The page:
Make a Fax Machine work on a VoIP ATA or GatewayCan you make a Fax Machine work on a VoIP ATA or Gateway, and
How can you Tell Who's Telling the Truth on the Internet?
Also an Update to the Avast Anti-Virus
Suggestion from Last Month...
Can you make a Fax Machine work on a VoIP ATA or Gateway?
Faxes, modems, credit card terminals, and most burglar and fire alarm systems communicate by sending tones between the two devices. Just beeps and boops.
VoIP is made for voice. Music and tones don't get from end to end very well because of compression and delay. With voice or even music, if it's somewhat distorted you can often figure out what's being said because you're smart.
VoIP has a protocol that was implemented years ago to make DTMF work most of the time (after they found that DTMF digits didn't work too good).
When you send a DTMF tone via VoIP to a computer listening for DTMF tones at the other end (like an auto attendant), if the tone is distorted the computer isn't going to be able to decode the tone accurately. Sometimes it will work, and sometimes it won't. When the audio tone is sent from end to end that's called inband audio.
The fix is VoIP protocol RFC2833 (or the newer RFC4733). These specify a method for turning the inband audio tones (DTMF digits) into data that is received instead of the audio at the other end. The data is sent in a different type of packet (not an audio packet) to where the VoIP call is put on the PSTN gateway to the Public Switched Telephone Network.
All modern VoIP devices have an option that is programmed by the installer to use either inband audio or RFC4733 (some times the choice "Auto" works fine).
Even if you use RFC2833 there are still sometimes problems with DTMF digits. The #1 reason is that the VoIP devices have to be smart enough to remove the inband audio when they send the data. If they don't remove the audio packet for that DTMF tone you get a double digit. These devices are pretty smart but sometimes they leave a trace of the beginning or the end of the DTMF digit audio, which gets decoded as audio in addition to the data sent (resulting to a double digit).
This works in both directions if RFC2833 is turned on in the VoIP device (incoming and outgoing), so the digits it's receiving are treated the same way as digit it's sending.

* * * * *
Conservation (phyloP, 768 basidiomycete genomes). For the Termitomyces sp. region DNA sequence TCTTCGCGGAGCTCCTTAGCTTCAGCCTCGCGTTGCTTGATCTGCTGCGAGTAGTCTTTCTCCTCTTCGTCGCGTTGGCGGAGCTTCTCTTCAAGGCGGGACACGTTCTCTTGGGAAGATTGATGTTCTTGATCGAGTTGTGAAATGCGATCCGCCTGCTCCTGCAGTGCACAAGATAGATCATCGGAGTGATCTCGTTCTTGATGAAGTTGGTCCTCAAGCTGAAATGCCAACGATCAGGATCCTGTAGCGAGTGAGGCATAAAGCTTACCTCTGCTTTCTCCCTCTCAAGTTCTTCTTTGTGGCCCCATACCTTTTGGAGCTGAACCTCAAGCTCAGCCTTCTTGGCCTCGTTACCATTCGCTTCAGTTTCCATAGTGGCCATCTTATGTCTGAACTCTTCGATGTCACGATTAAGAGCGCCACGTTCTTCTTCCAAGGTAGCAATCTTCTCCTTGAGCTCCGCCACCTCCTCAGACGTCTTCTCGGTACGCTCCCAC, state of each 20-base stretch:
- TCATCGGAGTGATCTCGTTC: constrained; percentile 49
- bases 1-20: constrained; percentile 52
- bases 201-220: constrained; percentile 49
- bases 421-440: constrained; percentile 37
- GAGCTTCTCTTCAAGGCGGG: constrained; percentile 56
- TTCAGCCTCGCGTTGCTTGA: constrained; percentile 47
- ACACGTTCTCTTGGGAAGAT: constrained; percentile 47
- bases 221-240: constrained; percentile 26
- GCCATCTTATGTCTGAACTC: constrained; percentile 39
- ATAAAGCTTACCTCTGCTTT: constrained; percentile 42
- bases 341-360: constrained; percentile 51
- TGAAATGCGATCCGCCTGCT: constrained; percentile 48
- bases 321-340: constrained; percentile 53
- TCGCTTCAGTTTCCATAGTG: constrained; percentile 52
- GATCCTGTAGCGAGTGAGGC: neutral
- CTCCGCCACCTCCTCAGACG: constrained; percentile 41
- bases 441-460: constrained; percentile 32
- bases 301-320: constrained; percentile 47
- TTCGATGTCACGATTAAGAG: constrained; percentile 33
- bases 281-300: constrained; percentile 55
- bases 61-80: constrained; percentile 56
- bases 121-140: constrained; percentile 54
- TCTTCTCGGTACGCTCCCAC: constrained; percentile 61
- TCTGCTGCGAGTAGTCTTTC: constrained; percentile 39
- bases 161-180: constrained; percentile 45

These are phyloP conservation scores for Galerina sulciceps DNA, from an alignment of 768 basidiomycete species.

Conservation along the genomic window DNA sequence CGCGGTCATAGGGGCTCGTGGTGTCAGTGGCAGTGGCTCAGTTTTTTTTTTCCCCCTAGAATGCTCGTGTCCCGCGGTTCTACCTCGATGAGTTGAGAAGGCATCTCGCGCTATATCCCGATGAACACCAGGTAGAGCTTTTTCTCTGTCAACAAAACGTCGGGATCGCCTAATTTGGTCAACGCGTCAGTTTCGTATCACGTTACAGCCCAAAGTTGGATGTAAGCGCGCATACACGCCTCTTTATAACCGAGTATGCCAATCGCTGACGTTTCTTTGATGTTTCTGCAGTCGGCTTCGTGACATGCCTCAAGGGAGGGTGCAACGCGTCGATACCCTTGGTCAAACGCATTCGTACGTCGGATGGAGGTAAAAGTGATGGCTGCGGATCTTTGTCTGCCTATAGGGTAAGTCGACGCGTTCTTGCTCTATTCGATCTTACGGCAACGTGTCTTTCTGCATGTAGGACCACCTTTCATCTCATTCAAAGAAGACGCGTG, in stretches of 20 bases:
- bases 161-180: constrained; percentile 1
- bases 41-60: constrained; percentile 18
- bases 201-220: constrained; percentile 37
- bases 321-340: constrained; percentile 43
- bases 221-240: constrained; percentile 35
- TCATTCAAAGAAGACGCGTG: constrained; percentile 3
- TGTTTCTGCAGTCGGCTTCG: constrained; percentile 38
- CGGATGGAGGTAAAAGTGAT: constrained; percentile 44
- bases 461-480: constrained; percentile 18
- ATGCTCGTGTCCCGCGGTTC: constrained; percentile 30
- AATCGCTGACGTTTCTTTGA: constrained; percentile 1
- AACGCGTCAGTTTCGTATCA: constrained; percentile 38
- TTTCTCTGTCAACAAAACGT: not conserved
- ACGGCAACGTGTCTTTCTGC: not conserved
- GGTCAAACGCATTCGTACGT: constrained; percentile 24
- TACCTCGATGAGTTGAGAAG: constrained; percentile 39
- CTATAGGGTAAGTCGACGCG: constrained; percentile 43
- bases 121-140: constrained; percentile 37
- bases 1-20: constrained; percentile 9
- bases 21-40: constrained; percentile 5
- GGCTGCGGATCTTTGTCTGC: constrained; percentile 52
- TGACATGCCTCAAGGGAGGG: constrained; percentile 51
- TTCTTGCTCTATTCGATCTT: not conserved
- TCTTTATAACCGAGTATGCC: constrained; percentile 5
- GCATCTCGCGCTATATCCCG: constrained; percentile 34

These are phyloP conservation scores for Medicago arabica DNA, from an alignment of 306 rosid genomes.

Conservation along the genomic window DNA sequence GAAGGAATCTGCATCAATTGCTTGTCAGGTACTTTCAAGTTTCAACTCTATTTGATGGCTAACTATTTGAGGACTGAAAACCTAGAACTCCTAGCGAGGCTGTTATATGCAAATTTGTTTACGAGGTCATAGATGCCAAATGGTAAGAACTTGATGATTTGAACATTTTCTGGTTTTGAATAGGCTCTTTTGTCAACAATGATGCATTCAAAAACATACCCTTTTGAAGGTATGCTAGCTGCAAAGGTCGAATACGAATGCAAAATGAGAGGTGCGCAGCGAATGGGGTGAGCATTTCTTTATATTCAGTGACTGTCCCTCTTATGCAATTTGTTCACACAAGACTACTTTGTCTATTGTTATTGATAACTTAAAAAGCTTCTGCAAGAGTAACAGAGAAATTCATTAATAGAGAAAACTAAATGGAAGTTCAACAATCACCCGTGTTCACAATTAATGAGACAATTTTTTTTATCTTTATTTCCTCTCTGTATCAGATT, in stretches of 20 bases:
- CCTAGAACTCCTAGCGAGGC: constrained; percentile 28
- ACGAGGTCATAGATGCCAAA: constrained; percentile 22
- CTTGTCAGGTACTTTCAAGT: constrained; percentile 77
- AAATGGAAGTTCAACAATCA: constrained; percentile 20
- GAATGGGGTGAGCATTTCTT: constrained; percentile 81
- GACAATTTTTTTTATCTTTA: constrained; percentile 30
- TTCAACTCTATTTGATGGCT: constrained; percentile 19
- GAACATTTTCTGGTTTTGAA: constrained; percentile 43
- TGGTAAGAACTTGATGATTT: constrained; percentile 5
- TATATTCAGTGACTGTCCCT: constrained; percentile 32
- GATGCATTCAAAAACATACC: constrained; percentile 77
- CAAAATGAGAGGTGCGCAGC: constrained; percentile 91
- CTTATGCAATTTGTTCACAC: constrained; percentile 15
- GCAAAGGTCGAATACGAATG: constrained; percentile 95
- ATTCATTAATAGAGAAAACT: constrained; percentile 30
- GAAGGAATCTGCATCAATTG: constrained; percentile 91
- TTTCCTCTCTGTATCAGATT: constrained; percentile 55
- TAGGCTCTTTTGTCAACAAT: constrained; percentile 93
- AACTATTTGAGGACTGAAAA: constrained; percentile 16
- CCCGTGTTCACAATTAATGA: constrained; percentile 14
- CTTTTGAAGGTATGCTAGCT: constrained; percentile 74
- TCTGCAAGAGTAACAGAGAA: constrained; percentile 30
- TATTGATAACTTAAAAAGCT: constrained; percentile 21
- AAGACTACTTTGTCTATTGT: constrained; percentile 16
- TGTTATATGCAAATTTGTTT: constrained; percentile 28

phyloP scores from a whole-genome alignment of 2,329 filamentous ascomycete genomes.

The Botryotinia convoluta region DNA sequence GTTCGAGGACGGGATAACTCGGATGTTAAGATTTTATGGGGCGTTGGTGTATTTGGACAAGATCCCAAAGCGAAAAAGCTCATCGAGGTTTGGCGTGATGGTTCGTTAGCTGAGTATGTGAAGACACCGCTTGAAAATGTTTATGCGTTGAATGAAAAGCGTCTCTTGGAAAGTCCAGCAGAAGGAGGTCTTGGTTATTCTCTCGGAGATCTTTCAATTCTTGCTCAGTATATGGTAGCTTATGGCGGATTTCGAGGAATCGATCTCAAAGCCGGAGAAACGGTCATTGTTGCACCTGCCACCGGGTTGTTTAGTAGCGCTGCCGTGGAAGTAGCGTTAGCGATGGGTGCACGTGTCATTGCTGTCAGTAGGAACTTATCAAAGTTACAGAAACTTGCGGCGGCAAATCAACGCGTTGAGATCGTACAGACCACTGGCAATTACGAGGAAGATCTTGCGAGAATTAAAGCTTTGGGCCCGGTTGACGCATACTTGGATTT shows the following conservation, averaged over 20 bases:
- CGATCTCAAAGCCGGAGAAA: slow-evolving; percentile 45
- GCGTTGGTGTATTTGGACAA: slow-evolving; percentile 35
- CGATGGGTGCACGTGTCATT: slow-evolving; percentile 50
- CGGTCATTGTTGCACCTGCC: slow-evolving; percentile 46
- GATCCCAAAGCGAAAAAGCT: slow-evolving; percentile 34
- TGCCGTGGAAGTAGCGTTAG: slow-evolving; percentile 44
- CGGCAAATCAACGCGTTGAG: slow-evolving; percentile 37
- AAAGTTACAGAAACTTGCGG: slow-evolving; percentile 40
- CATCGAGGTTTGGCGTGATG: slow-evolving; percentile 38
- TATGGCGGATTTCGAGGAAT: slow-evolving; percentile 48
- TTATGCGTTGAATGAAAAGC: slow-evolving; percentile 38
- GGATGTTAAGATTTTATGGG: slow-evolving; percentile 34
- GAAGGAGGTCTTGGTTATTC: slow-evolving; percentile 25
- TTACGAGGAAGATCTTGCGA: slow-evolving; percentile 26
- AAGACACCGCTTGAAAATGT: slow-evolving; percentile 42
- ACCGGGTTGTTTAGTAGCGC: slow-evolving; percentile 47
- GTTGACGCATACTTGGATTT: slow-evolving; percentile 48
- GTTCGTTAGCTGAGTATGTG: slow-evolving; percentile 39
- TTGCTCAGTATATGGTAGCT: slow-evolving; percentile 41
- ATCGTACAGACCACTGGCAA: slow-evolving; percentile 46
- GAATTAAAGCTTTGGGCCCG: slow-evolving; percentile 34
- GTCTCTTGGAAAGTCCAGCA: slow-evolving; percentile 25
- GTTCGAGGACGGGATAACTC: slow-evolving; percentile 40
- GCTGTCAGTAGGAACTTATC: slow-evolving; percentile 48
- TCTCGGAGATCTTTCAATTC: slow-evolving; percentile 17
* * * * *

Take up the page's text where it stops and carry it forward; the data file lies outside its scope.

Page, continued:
With faxes the closest thing is the VoIP T.38 protocol which does away with inband audio entirely, sending the whole fax as data to the other end. It's pretty finicky and might or might not work on any particular call unless the devices at both ends are VoIP supporting T.38.
Some VoIP ATAs turn off any compression for calls when it detects a fax, which is called g.711 Bypass.
That also works, sometimes. It's just plain tough getting uncompressed VoIP audio packets from end to end on every VoIP call reliably (with no latency and no lost packets). The fax protocols that every fax machine already uses for POTS calls work OK to correct the data being sent by the fax machine over VoIP, but not 100%.
Since fax machines will usually try to send a fax three times before giving up there's a reasonably good chance the fax will eventually go through on one of the three tries. But not 100%. Lots of wasted calls and minutes.
I get a lot of calls from companies whose lease is up and they're getting brand new fax machines. They're putting the new fax machines on the same VoIP analog ports (gateway or ATA) that the old machines worked OK on.
In most of these cases the old fax machines worked OK but the new ones (even a newer model from the same manufacturer) don't work often or at all.
The fax machines may not be working for a bunch of telephony/electronics reasons. Loop current, talk battery, db loss, common mode noise, an impedance mismatch, etc. Sometimes it can be made to work through a lot of trial and error. Sometimes not.
Sometimes there's no option to keep the old fax machines that were working OK because they're too old for the vendor to continue servicing (no parts or support is available from the manufacturer). Even if the leasing company will let them buy out the lease at the end.
The obvious answer is to keep analog lines for the phone company for faxes. And maybe share them for the alarm systems and credit card terminals.
When I tell companies to keep their analog lines the customer usually won't do it. Mainly because the salesman for the VoIP stuff told them that they could get rid of all their phone lines... And they might have reallocated the money they saved (like into a new car, couch or drapes for home?).
In some areas the telephone company may have removed the copper to the premise, or just won't install lines on copper anymore.
A reader (macphoneguy) sent me a message that he got one fax machine to work on a Multitech Gateway (a multi-line ATA) by increasing the loss on the gateway's port from -5db to -19db (per Multitech's support).
He mentioned that the fax machine isn't heavily used, but the faxes went through 100% of the time for him after he made the change.